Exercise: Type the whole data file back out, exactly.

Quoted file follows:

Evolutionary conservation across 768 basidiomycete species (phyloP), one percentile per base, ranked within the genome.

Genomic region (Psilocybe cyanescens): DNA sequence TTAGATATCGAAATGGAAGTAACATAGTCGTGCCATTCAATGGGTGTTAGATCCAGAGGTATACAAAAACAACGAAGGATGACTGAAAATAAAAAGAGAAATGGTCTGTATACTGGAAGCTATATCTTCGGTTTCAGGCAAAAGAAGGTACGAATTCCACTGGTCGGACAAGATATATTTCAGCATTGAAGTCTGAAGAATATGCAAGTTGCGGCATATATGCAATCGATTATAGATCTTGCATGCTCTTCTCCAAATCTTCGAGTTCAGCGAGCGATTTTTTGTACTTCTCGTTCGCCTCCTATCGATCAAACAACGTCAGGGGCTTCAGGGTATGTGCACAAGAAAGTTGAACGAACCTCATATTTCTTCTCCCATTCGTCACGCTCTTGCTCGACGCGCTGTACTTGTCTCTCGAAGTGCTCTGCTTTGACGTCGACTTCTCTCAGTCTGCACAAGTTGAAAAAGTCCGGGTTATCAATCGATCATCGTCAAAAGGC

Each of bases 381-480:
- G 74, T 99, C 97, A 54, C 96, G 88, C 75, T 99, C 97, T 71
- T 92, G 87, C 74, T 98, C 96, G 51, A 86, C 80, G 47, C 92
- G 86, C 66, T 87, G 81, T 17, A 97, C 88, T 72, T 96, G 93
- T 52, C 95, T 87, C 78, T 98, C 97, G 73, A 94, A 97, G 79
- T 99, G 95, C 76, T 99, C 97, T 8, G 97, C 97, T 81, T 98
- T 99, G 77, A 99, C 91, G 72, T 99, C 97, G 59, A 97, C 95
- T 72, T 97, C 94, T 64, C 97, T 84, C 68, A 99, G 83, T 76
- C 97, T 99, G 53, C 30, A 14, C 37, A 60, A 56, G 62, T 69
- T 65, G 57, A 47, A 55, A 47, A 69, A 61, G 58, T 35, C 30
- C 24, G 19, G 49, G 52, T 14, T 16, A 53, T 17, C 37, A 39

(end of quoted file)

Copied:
Evolutionary conservation across 768 basidiomycete species (phyloP), one percentile per base, ranked within the genome.

Genomic region (Psilocybe cyanescens): DNA sequence TTAGATATCGAAATGGAAGTAACATAGTCGTGCCATTCAATGGGTGTTAGATCCAGAGGTATACAAAAACAACGAAGGATGACTGAAAATAAAAAGAGAAATGGTCTGTATACTGGAAGCTATATCTTCGGTTTCAGGCAAAAGAAGGTACGAATTCCACTGGTCGGACAAGATATATTTCAGCATTGAAGTCTGAAGAATATGCAAGTTGCGGCATATATGCAATCGATTATAGATCTTGCATGCTCTTCTCCAAATCTTCGAGTTCAGCGAGCGATTTTTTGTACTTCTCGTTCGCCTCCTATCGATCAAACAACGTCAGGGGCTTCAGGGTATGTGCACAAGAAAGTTGAACGAACCTCATATTTCTTCTCCCATTCGTCACGCTCTTGCTCGACGCGCTGTACTTGTCTCTCGAAGTGCTCTGCTTTGACGTCGACTTCTCTCAGTCTGCACAAGTTGAAAAAGTCCGGGTTATCAATCGATCATCGTCAAAAGGC

Each of bases 381-480:
- G 74, T 99, C 97, A 54, C 96, G 88, C 75, T 99, C 97, T 71
- T 92, G 87, C 74, T 98, C 96, G 51, A 86, C 80, G 47, C 92
- G 86, C 66, T 87, G 81, T 17, A 97, C 88, T 72, T 96, G 93
- T 52, C 95, T 87, C 78, T 98, C 97, G 73, A 94, A 97, G 79
- T 99, G 95, C 76, T 99, C 97, T 8, G 97, C 97, T 81, T 98
- T 99, G 77, A 99, C 91, G 72, T 99, C 97, G 59, A 97, C 95
- T 72, T 97, C 94, T 64, C 97, T 84, C 68, A 99, G 83, T 76
- C 97, T 99, G 53, C 30, A 14, C 37, A 60, A 56, G 62, T 69
- T 65, G 57, A 47, A 55, A 47, A 69, A 61, G 58, T 35, C 30
- C 24, G 19, G 49, G 52, T 14, T 16, A 53, T 17, C 37, A 39